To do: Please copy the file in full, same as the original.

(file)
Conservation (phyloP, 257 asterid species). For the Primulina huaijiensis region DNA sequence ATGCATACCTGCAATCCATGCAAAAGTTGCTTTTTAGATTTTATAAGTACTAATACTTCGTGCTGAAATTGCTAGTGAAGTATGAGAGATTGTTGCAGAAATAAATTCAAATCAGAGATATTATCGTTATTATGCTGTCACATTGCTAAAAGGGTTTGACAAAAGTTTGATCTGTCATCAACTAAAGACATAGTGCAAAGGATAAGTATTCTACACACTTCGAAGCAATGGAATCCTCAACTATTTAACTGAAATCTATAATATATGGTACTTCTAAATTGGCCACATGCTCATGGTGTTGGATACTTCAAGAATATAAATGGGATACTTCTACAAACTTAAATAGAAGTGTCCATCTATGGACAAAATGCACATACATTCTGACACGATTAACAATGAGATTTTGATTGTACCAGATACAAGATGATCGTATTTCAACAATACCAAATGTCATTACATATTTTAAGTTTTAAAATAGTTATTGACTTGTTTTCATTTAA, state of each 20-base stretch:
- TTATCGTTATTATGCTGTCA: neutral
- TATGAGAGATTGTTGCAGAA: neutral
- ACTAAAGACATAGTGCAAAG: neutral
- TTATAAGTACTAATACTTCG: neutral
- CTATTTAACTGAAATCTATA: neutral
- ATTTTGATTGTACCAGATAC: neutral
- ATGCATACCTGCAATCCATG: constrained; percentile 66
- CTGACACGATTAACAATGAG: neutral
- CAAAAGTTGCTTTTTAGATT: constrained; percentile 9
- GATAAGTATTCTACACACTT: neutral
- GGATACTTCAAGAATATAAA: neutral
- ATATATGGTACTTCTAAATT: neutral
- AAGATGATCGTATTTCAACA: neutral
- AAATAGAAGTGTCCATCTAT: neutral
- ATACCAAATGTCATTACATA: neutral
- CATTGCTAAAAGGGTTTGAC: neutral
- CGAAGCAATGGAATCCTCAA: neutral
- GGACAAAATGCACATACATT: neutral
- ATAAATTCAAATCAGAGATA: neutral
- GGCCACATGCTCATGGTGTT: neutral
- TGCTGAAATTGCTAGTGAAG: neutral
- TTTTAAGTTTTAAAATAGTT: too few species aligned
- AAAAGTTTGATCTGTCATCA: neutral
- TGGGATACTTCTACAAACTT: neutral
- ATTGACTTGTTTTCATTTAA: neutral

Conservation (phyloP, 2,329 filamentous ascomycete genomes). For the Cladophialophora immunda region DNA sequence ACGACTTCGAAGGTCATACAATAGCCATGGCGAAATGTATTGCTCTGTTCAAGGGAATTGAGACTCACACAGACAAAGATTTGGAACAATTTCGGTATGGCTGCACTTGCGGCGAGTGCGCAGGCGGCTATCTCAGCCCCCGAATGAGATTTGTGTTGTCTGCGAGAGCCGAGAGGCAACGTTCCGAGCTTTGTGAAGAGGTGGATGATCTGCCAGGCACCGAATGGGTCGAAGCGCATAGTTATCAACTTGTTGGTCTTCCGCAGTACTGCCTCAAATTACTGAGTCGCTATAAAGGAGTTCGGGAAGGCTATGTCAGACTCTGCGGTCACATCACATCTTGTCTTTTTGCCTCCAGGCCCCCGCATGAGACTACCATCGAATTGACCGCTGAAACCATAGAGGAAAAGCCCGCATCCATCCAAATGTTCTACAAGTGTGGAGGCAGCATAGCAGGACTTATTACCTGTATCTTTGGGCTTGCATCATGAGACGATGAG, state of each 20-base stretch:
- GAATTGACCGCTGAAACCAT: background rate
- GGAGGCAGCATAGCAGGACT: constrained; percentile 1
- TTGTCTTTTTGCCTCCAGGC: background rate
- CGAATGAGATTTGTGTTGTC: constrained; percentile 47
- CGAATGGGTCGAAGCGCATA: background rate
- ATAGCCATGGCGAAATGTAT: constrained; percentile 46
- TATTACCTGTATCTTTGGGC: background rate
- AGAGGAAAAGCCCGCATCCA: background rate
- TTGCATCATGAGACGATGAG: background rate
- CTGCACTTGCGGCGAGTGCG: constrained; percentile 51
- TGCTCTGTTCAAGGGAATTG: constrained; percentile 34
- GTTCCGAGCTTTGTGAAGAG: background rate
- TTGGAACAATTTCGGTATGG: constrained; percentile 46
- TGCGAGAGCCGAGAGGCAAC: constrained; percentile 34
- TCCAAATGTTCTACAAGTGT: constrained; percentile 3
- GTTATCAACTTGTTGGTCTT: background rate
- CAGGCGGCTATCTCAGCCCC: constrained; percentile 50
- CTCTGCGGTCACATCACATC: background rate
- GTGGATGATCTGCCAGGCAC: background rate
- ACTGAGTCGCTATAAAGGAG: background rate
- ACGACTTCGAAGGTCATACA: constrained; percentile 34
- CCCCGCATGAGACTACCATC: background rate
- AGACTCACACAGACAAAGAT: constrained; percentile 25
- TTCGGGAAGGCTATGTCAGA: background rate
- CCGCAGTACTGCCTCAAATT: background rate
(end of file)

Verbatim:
Conservation (phyloP, 257 asterid species). For the Primulina huaijiensis region DNA sequence ATGCATACCTGCAATCCATGCAAAAGTTGCTTTTTAGATTTTATAAGTACTAATACTTCGTGCTGAAATTGCTAGTGAAGTATGAGAGATTGTTGCAGAAATAAATTCAAATCAGAGATATTATCGTTATTATGCTGTCACATTGCTAAAAGGGTTTGACAAAAGTTTGATCTGTCATCAACTAAAGACATAGTGCAAAGGATAAGTATTCTACACACTTCGAAGCAATGGAATCCTCAACTATTTAACTGAAATCTATAATATATGGTACTTCTAAATTGGCCACATGCTCATGGTGTTGGATACTTCAAGAATATAAATGGGATACTTCTACAAACTTAAATAGAAGTGTCCATCTATGGACAAAATGCACATACATTCTGACACGATTAACAATGAGATTTTGATTGTACCAGATACAAGATGATCGTATTTCAACAATACCAAATGTCATTACATATTTTAAGTTTTAAAATAGTTATTGACTTGTTTTCATTTAA, state of each 20-base stretch:
- TTATCGTTATTATGCTGTCA: neutral
- TATGAGAGATTGTTGCAGAA: neutral
- ACTAAAGACATAGTGCAAAG: neutral
- TTATAAGTACTAATACTTCG: neutral
- CTATTTAACTGAAATCTATA: neutral
- ATTTTGATTGTACCAGATAC: neutral
- ATGCATACCTGCAATCCATG: constrained; percentile 66
- CTGACACGATTAACAATGAG: neutral
- CAAAAGTTGCTTTTTAGATT: constrained; percentile 9
- GATAAGTATTCTACACACTT: neutral
- GGATACTTCAAGAATATAAA: neutral
- ATATATGGTACTTCTAAATT: neutral
- AAGATGATCGTATTTCAACA: neutral
- AAATAGAAGTGTCCATCTAT: neutral
- ATACCAAATGTCATTACATA: neutral
- CATTGCTAAAAGGGTTTGAC: neutral
- CGAAGCAATGGAATCCTCAA: neutral
- GGACAAAATGCACATACATT: neutral
- ATAAATTCAAATCAGAGATA: neutral
- GGCCACATGCTCATGGTGTT: neutral
- TGCTGAAATTGCTAGTGAAG: neutral
- TTTTAAGTTTTAAAATAGTT: too few species aligned
- AAAAGTTTGATCTGTCATCA: neutral
- TGGGATACTTCTACAAACTT: neutral
- ATTGACTTGTTTTCATTTAA: neutral

Conservation (phyloP, 2,329 filamentous ascomycete genomes). For the Cladophialophora immunda region DNA sequence ACGACTTCGAAGGTCATACAATAGCCATGGCGAAATGTATTGCTCTGTTCAAGGGAATTGAGACTCACACAGACAAAGATTTGGAACAATTTCGGTATGGCTGCACTTGCGGCGAGTGCGCAGGCGGCTATCTCAGCCCCCGAATGAGATTTGTGTTGTCTGCGAGAGCCGAGAGGCAACGTTCCGAGCTTTGTGAAGAGGTGGATGATCTGCCAGGCACCGAATGGGTCGAAGCGCATAGTTATCAACTTGTTGGTCTTCCGCAGTACTGCCTCAAATTACTGAGTCGCTATAAAGGAGTTCGGGAAGGCTATGTCAGACTCTGCGGTCACATCACATCTTGTCTTTTTGCCTCCAGGCCCCCGCATGAGACTACCATCGAATTGACCGCTGAAACCATAGAGGAAAAGCCCGCATCCATCCAAATGTTCTACAAGTGTGGAGGCAGCATAGCAGGACTTATTACCTGTATCTTTGGGCTTGCATCATGAGACGATGAG, state of each 20-base stretch:
- GAATTGACCGCTGAAACCAT: background rate
- GGAGGCAGCATAGCAGGACT: constrained; percentile 1
- TTGTCTTTTTGCCTCCAGGC: background rate
- CGAATGAGATTTGTGTTGTC: constrained; percentile 47
- CGAATGGGTCGAAGCGCATA: background rate
- ATAGCCATGGCGAAATGTAT: constrained; percentile 46
- TATTACCTGTATCTTTGGGC: background rate
- AGAGGAAAAGCCCGCATCCA: background rate
- TTGCATCATGAGACGATGAG: background rate
- CTGCACTTGCGGCGAGTGCG: constrained; percentile 51
- TGCTCTGTTCAAGGGAATTG: constrained; percentile 34
- GTTCCGAGCTTTGTGAAGAG: background rate
- TTGGAACAATTTCGGTATGG: constrained; percentile 46
- TGCGAGAGCCGAGAGGCAAC: constrained; percentile 34
- TCCAAATGTTCTACAAGTGT: constrained; percentile 3
- GTTATCAACTTGTTGGTCTT: background rate
- CAGGCGGCTATCTCAGCCCC: constrained; percentile 50
- CTCTGCGGTCACATCACATC: background rate
- GTGGATGATCTGCCAGGCAC: background rate
- ACTGAGTCGCTATAAAGGAG: background rate
- ACGACTTCGAAGGTCATACA: constrained; percentile 34
- CCCCGCATGAGACTACCATC: background rate
- AGACTCACACAGACAAAGAT: constrained; percentile 25
- TTCGGGAAGGCTATGTCAGA: background rate
- CCGCAGTACTGCCTCAAATT: background rate